Ranking badge superimposed on Bryant Archway
“Our students’ experiences with faculty, I guarantee, are superior because our student-centered commitment to teaching exceeds what is normal," says Bryant's Chief Academic Officer, Provost Glenn Sulmasy, J.D., LL.M.
Here's the secret behind Bryant's "Best Undergraduate Teaching" ranking
Feb 05, 2019

When U.S. News & World Report asked top academic officers throughout the country last spring to name the schools whose faculty have an unusually strong commitment to undergraduate teaching, Bryant University came to mind time and time again.

What is it about Bryant that helped the University earn the No. 7 spot on the magazine’s “Best Undergraduate Teaching” rankings?

“It is in Bryant’s collective consciousness that teaching itself is a noble profession,” Bryant’s Chief Academic Officer, Provost Glenn M. Sulmasy, J.D., LL.M., says without hesitation. “It’s not just a job. Bryant faculty have a passion and love for teaching that’s evident in the classroom.”

"It is in Bryant’s collective consciousness that teaching itself is a noble profession."

But there’s something more, Sulmasy notes: “Our students’ experiences with faculty, I guarantee, are superior because our student-centered commitment to teaching exceeds what is normal.” Faculty are concerned about students and their well-being, he says. They mentor, coach, engage, and offer support beyond the classrooms – and, often, long after a student has graduated.

The deans of the College of Arts and Sciences and College of Business agree: Teaching and mentoring are the lifeblood of Bryant.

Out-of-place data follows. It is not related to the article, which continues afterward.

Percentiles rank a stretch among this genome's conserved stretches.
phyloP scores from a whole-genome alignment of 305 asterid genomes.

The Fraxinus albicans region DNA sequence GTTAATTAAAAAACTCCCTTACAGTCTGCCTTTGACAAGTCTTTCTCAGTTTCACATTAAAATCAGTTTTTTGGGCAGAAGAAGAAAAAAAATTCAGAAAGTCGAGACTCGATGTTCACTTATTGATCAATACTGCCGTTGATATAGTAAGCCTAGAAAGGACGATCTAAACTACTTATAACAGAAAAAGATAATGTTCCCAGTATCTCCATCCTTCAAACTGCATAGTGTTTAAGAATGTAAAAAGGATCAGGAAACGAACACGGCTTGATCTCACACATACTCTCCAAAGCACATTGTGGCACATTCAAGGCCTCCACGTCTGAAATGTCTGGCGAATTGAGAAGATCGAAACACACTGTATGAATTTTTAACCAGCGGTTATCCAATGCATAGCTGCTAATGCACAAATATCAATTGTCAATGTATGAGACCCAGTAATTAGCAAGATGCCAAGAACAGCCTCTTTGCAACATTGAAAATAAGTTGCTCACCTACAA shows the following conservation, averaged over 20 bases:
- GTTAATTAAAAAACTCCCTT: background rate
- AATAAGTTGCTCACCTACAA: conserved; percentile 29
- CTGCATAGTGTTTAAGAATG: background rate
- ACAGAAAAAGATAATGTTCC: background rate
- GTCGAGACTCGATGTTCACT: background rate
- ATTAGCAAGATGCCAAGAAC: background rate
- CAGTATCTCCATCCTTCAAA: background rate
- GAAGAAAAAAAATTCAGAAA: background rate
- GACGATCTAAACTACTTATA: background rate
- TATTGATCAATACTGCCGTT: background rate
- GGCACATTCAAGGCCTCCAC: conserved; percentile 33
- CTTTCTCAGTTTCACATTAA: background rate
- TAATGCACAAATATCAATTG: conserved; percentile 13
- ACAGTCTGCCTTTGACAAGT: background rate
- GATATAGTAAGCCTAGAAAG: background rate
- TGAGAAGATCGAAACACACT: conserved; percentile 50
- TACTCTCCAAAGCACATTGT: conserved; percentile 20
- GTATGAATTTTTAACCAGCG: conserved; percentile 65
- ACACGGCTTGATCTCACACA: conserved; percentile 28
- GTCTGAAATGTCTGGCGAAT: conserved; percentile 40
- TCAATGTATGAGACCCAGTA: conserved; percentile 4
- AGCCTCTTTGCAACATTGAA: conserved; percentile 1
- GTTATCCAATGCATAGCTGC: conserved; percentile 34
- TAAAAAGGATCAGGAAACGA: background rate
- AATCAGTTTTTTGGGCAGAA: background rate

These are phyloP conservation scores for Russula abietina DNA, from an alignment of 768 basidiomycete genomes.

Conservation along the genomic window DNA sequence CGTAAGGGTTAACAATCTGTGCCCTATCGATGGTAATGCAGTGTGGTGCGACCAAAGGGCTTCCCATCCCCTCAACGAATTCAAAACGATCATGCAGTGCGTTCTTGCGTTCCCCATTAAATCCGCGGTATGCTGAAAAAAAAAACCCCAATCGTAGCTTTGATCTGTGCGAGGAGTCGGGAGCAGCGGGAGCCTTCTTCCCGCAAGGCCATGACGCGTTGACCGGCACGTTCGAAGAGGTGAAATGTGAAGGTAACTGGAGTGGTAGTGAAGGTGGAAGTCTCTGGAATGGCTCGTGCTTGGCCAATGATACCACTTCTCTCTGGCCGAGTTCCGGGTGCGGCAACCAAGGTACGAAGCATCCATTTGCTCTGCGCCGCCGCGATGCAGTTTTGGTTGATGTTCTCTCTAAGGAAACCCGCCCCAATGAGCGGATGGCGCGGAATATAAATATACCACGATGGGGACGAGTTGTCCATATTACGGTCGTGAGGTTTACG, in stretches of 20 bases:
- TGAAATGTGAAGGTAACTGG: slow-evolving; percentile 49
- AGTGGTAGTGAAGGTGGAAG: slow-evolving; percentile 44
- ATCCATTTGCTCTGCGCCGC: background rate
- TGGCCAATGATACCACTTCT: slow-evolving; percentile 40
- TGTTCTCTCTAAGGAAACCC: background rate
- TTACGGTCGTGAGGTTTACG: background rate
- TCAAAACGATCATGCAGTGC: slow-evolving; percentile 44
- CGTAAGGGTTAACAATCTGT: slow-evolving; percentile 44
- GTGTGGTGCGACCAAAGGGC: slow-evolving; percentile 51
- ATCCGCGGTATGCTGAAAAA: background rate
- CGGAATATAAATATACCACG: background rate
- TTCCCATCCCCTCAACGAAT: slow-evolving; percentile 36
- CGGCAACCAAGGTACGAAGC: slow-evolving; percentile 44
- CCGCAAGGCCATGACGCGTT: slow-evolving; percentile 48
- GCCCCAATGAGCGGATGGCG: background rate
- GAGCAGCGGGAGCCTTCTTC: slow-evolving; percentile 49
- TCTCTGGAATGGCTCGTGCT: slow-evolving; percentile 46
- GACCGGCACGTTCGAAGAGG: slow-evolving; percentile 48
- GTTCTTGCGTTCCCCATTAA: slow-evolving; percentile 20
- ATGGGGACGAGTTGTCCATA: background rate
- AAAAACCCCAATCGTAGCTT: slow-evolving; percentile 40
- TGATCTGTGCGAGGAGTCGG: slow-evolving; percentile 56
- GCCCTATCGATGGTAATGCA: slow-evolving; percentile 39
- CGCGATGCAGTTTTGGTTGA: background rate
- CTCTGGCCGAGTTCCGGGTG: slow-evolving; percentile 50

“It’s no surprise that we are one of the top teaching institutions,” says Madan Annavarjula, Ph.D., Dean of the College of Business. “The majority of our faculty are passionate about the opportunity to transform students’ lives.”

Teaching and mentoring are part of Bryant’s culture, says Bradford Martin, Ph.D., Dean of the College of Arts and Sciences. “Mentoring, to me, includes a willingness to have conversations outside the classroom, and there’s a high concentration of that spirit here,” he says.

Supporting the teacher-scholar model

The infusion of that spirit begins early. When a new faculty member is hired, “I always ask how their scholarly research will be used to inform their teaching,” Martin says. “Their scholarship and research are important, of course. But at Bryant, we have achieved a broad consensus on the definition of the teacher-scholar model. A faculty member must be active and conversant in the latest research in their field, but this must translate to what they do in the classroom.”

Annavarjula offers similar thoughts. "When we hire faculty, I tell them that the institution will resource, reward, and respect your research. But at the end of the day, your research should positively impact our students in the classroom and beyond, because we count our accolades by how many students we transform.”

"At the end of the day, your research should positively impact our students ... because we count our accolades by how many students we transform."

Bryant places a premium on innovative teaching and mentoring, and the University promotes a teacher-scholar culture on many fronts: granting of Academic Excellence Funds and teaching awards; through programs, workshops, and symposia offered by the Office of Faculty Development and Innovation and its director, Ed Kairiss, Ph.D.; and through facilities like the Quinlan/Brown Academic Innovation Center.

“The deans and the director have a love for teaching,” says Sulmasy. “If you have that from the leaders, it transcends throughout the institution. Teachers see teaching as their passion. It’s an art, and it’s something beautiful to see teaching done well.”

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